A visit to Oslo is a fascinating mix of traditional and contemporary sights with beautiful nature never far away. Here are some of our favorite activities and attractions in Oslo. Many we return to every summer. (Updated March 19, 2017)
See my post The New & Less Traveled Oslo for even more suggestions.
Holmenkollen National Ski Arena (Ski Jump Tower)
We’ve been here several times. It never gets old. It’s a great outing for adults and kids alike. It begins with a very scenic t-bane ride (public transportation via train) on Line 1 to the stop Holmenkollen, followed by a 10-minute walk. Your visit to the top of the ski jump tower will take you through The Ski Museum first (the world’s oldest museum specializing in skiing where you can experience 4000 years of exciting ski history through various exhibitions) before heading up to the top for stunning panoramic views.
When you’re ready to go back down, you can backtrack the way you came OR you can experience what it’s like to jump from the tower by trying Kollensvevet, Holmenkollen’s zipline. Or maybe abseiling/rappelling is more your thing.
While in the area, you can also experience a thrilling ride in a ski simulator, climb a huge troll statue, or even play some frisbee golf. There are also plenty of geocaching opportunities for those who are interested and have the time.
Vigeland Sculpture Park (Frogner Park)
Frogner Park is a fun and relaxing park to stroll through. It has lots of interesting larger than life-size statues in bronze, granite, and wrought iron by the artist Gustav Vigeland (1869-1943). Be aware that most of the statues are naked people, which my kids have luckily gotten over. There are no gates nor rules against climbing on the statues so kids (and adults) get a kick out of that. There’s a large playground for kids near the main entrance. My parents live just down the street from this park so we visit frequently.
The Kon-Tiki Museum chronicles the work and adventures of Thor Heyerdahl (1914-2002), one of the world’s most famous scientists and adventurers. Maybe you saw the Norwegian movie that was released in 2012 and nominated for an Academy Award? The museum is small and interesting to kids, too. You can get up close to the Kon-Tiki raft and the undersea view of it is very impressive. And there is a huge cave in the basement that’s fun to explore as well. The museum is located on the island of Bygdøy. I recommend taking a ferry from the wharf near City Hall.
If you have the time and the kids are amenable to the idea, you can visit the Fram Museum which is directly across from the Kon-Tiki Museum. (If you are short on time or patience, I would give the kids an ice cream and head to the Viking Museum instead.) The Fram Museum is home to the world’s strongest polar ship, the Fram, and tells about Norway’s famous polar explorers. You can board the ship and take a look around in the cabins, lounges, cargo hold, and engine room.
When in Oslo, you can’t not see the Viking ships! The Viking Ship Museum is about a 15-minute walk from Kon-Tiki and Fram. This is another small and very manageable museum.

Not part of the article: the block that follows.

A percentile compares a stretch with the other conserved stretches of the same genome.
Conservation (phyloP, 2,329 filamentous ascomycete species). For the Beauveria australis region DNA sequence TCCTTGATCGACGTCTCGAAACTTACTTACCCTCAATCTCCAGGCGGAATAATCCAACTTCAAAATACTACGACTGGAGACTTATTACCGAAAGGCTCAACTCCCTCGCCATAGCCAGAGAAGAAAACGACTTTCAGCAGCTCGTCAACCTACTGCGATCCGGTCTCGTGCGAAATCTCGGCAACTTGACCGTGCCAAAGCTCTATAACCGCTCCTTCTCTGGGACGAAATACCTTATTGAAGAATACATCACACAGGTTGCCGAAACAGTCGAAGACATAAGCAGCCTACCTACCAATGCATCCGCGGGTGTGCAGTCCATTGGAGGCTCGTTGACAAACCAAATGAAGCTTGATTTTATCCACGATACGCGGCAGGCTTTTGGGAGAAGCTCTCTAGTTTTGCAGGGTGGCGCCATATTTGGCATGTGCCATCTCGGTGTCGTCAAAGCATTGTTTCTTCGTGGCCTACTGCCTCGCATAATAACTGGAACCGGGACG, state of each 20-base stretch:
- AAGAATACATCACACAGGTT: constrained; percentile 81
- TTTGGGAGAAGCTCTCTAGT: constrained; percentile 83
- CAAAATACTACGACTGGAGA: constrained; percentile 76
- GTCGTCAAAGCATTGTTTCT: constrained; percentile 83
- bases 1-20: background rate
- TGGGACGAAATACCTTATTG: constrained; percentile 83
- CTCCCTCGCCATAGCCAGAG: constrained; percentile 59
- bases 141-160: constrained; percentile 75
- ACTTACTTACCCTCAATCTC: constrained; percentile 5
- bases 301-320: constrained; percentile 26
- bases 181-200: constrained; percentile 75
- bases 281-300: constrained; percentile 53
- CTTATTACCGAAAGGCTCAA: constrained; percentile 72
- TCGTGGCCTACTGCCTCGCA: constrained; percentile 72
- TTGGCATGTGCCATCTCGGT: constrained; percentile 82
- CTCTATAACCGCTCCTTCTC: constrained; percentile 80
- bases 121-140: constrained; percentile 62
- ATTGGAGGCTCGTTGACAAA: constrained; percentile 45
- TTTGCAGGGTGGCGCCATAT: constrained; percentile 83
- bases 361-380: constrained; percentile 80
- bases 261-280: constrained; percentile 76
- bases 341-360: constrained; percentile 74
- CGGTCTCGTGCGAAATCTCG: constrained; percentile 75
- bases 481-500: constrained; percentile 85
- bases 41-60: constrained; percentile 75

It used to be that the main attractions were three Viking ships, one of which is completely whole, along with a display of Viking Age artifacts. Now, there is a new attraction: the film Vikings Alive. It’s a film that takes the audience on a unique visual journey into the history of a Viking ship. A Viking ship is built and sails along the Norwegian fjords and on the ocean, ending its days as a grave ship for a king. The film is projected onto the vaulted ceiling of the museum.
Norwegian Museum of Cultural History (Norsk Folkemuseum)
Unlike the other museums nearby, this one requires more time to be enjoyed. It is located around the corner from the Viking Museum. The Folk Museum is Norway’s largest museum of cultural history and features the world’s oldest open air museum. It presents daily life and living conditions in Norway from the 16th century to the the present. Hosts in traditional folk dress greet you, and during the summer, there are different activities every day. Don’t miss the stave church from 1200.
The Munch Museum is an art museum in the Tøyen district of Oslo dedicated to the life and works of the Norwegian artist Edvard Munch. It is a very manageable museum to visit, and they even make it fun for kids to explore the museum by providing a game for them. In Picture Hunting, kids are given details of paintings and are challenged to find the paintings themselves.
This summer from May 6, 2017, to October 8, 2017, you will have a chance to experience Edvard Munch as seen through the eyes of Norwegian author Karl Ove Knausgård. The exhibit, Towards the Forest – Knausgård on Munch, will feature many paintings, graphic prints, and sculptures that have never been exhibited previously. The exhibition takes the form of a journey from light and harmony through darkness and chaos – returning finally to a controllable reality.
Aker Brygge (Wharf)
We never miss going to Aker Brygge during the summer. It is a bustling commercial area along the Oslo Fjord waterfront with lots of restaurants and shops. We’ve gone during the day with the kids and bought ice cream and found a place to sit and relax while enjoying life around us and the beautiful weather (because you wouldn’t want to come to Aker Brygge during anything but beautiful weather). There’s even a play structure for kids here. And we’ve gone at night time with friends and enjoyed a dinner at an outdoor restaurant.